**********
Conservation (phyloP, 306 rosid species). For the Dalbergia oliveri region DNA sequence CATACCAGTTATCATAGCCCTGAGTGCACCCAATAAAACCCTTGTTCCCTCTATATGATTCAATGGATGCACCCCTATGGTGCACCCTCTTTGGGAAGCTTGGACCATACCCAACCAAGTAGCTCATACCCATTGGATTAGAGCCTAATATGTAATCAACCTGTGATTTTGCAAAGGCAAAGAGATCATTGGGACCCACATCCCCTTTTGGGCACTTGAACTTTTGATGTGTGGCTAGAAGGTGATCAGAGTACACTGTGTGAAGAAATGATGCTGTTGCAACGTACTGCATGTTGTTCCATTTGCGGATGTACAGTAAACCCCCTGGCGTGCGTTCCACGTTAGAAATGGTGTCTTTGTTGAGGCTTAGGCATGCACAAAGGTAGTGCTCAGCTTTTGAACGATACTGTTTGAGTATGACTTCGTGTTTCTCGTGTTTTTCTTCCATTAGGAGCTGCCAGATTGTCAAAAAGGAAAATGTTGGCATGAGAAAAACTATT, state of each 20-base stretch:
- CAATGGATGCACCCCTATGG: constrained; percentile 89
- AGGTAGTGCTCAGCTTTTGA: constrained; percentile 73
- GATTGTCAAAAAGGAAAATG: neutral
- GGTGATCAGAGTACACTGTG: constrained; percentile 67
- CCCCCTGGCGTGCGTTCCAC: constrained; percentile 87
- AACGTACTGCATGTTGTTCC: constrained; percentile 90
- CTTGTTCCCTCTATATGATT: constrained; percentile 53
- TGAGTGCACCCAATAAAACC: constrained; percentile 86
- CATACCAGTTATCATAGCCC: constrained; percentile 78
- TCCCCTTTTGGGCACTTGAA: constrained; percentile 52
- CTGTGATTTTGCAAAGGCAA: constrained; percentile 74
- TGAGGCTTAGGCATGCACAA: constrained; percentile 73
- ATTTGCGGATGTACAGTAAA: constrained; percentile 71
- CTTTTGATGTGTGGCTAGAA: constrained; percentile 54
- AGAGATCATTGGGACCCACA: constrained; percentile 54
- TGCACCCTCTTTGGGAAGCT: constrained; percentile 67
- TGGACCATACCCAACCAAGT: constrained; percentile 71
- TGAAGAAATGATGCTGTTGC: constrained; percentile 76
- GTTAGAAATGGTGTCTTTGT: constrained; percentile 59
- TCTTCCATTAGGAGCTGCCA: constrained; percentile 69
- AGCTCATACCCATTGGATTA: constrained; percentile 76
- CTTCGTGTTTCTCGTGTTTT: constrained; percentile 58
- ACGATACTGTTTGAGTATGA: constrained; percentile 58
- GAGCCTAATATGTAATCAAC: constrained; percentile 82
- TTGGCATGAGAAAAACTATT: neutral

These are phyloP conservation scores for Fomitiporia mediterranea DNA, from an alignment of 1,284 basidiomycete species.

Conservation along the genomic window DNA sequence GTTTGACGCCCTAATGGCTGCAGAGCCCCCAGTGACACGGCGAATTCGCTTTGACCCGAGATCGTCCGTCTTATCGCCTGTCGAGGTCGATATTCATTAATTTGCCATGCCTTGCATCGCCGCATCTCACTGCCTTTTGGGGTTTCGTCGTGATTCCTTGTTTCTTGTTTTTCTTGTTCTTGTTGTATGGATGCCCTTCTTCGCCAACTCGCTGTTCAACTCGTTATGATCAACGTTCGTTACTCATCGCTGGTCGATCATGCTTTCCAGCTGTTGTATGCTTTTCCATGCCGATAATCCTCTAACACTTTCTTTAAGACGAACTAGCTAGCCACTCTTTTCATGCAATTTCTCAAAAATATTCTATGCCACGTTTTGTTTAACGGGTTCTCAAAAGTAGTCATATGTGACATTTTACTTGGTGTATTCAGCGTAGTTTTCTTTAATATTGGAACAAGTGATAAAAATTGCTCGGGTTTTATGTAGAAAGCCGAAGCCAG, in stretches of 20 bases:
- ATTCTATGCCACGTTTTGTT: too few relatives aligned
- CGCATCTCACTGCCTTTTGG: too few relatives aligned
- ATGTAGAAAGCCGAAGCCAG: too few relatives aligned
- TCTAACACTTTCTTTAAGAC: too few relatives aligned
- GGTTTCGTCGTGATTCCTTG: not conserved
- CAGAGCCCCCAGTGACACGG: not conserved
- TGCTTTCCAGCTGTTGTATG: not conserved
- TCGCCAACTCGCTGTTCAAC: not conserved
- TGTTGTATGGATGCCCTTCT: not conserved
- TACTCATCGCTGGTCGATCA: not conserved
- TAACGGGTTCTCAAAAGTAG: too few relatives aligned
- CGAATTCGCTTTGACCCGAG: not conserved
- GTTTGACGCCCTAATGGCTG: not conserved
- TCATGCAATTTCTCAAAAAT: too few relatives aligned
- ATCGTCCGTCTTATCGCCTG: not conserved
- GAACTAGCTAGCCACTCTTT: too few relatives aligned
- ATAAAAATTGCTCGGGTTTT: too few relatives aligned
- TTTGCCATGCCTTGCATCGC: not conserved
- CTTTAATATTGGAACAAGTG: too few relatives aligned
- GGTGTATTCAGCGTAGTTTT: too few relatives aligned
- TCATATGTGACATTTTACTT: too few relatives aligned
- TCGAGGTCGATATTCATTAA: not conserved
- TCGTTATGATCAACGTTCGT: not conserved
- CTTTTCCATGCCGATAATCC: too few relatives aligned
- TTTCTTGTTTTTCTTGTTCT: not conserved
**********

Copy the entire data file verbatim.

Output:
Conservation (phyloP, 306 rosid species). For the Dalbergia oliveri region DNA sequence CATACCAGTTATCATAGCCCTGAGTGCACCCAATAAAACCCTTGTTCCCTCTATATGATTCAATGGATGCACCCCTATGGTGCACCCTCTTTGGGAAGCTTGGACCATACCCAACCAAGTAGCTCATACCCATTGGATTAGAGCCTAATATGTAATCAACCTGTGATTTTGCAAAGGCAAAGAGATCATTGGGACCCACATCCCCTTTTGGGCACTTGAACTTTTGATGTGTGGCTAGAAGGTGATCAGAGTACACTGTGTGAAGAAATGATGCTGTTGCAACGTACTGCATGTTGTTCCATTTGCGGATGTACAGTAAACCCCCTGGCGTGCGTTCCACGTTAGAAATGGTGTCTTTGTTGAGGCTTAGGCATGCACAAAGGTAGTGCTCAGCTTTTGAACGATACTGTTTGAGTATGACTTCGTGTTTCTCGTGTTTTTCTTCCATTAGGAGCTGCCAGATTGTCAAAAAGGAAAATGTTGGCATGAGAAAAACTATT, state of each 20-base stretch:
- CAATGGATGCACCCCTATGG: constrained; percentile 89
- AGGTAGTGCTCAGCTTTTGA: constrained; percentile 73
- GATTGTCAAAAAGGAAAATG: neutral
- GGTGATCAGAGTACACTGTG: constrained; percentile 67
- CCCCCTGGCGTGCGTTCCAC: constrained; percentile 87
- AACGTACTGCATGTTGTTCC: constrained; percentile 90
- CTTGTTCCCTCTATATGATT: constrained; percentile 53
- TGAGTGCACCCAATAAAACC: constrained; percentile 86
- CATACCAGTTATCATAGCCC: constrained; percentile 78
- TCCCCTTTTGGGCACTTGAA: constrained; percentile 52
- CTGTGATTTTGCAAAGGCAA: constrained; percentile 74
- TGAGGCTTAGGCATGCACAA: constrained; percentile 73
- ATTTGCGGATGTACAGTAAA: constrained; percentile 71
- CTTTTGATGTGTGGCTAGAA: constrained; percentile 54
- AGAGATCATTGGGACCCACA: constrained; percentile 54
- TGCACCCTCTTTGGGAAGCT: constrained; percentile 67
- TGGACCATACCCAACCAAGT: constrained; percentile 71
- TGAAGAAATGATGCTGTTGC: constrained; percentile 76
- GTTAGAAATGGTGTCTTTGT: constrained; percentile 59
- TCTTCCATTAGGAGCTGCCA: constrained; percentile 69
- AGCTCATACCCATTGGATTA: constrained; percentile 76
- CTTCGTGTTTCTCGTGTTTT: constrained; percentile 58
- ACGATACTGTTTGAGTATGA: constrained; percentile 58
- GAGCCTAATATGTAATCAAC: constrained; percentile 82
- TTGGCATGAGAAAAACTATT: neutral

These are phyloP conservation scores for Fomitiporia mediterranea DNA, from an alignment of 1,284 basidiomycete species.

Conservation along the genomic window DNA sequence GTTTGACGCCCTAATGGCTGCAGAGCCCCCAGTGACACGGCGAATTCGCTTTGACCCGAGATCGTCCGTCTTATCGCCTGTCGAGGTCGATATTCATTAATTTGCCATGCCTTGCATCGCCGCATCTCACTGCCTTTTGGGGTTTCGTCGTGATTCCTTGTTTCTTGTTTTTCTTGTTCTTGTTGTATGGATGCCCTTCTTCGCCAACTCGCTGTTCAACTCGTTATGATCAACGTTCGTTACTCATCGCTGGTCGATCATGCTTTCCAGCTGTTGTATGCTTTTCCATGCCGATAATCCTCTAACACTTTCTTTAAGACGAACTAGCTAGCCACTCTTTTCATGCAATTTCTCAAAAATATTCTATGCCACGTTTTGTTTAACGGGTTCTCAAAAGTAGTCATATGTGACATTTTACTTGGTGTATTCAGCGTAGTTTTCTTTAATATTGGAACAAGTGATAAAAATTGCTCGGGTTTTATGTAGAAAGCCGAAGCCAG, in stretches of 20 bases:
- ATTCTATGCCACGTTTTGTT: too few relatives aligned
- CGCATCTCACTGCCTTTTGG: too few relatives aligned
- ATGTAGAAAGCCGAAGCCAG: too few relatives aligned
- TCTAACACTTTCTTTAAGAC: too few relatives aligned
- GGTTTCGTCGTGATTCCTTG: not conserved
- CAGAGCCCCCAGTGACACGG: not conserved
- TGCTTTCCAGCTGTTGTATG: not conserved
- TCGCCAACTCGCTGTTCAAC: not conserved
- TGTTGTATGGATGCCCTTCT: not conserved
- TACTCATCGCTGGTCGATCA: not conserved
- TAACGGGTTCTCAAAAGTAG: too few relatives aligned
- CGAATTCGCTTTGACCCGAG: not conserved
- GTTTGACGCCCTAATGGCTG: not conserved
- TCATGCAATTTCTCAAAAAT: too few relatives aligned
- ATCGTCCGTCTTATCGCCTG: not conserved
- GAACTAGCTAGCCACTCTTT: too few relatives aligned
- ATAAAAATTGCTCGGGTTTT: too few relatives aligned
- TTTGCCATGCCTTGCATCGC: not conserved
- CTTTAATATTGGAACAAGTG: too few relatives aligned
- GGTGTATTCAGCGTAGTTTT: too few relatives aligned
- TCATATGTGACATTTTACTT: too few relatives aligned
- TCGAGGTCGATATTCATTAA: not conserved
- TCGTTATGATCAACGTTCGT: not conserved
- CTTTTCCATGCCGATAATCC: too few relatives aligned
- TTTCTTGTTTTTCTTGTTCT: not conserved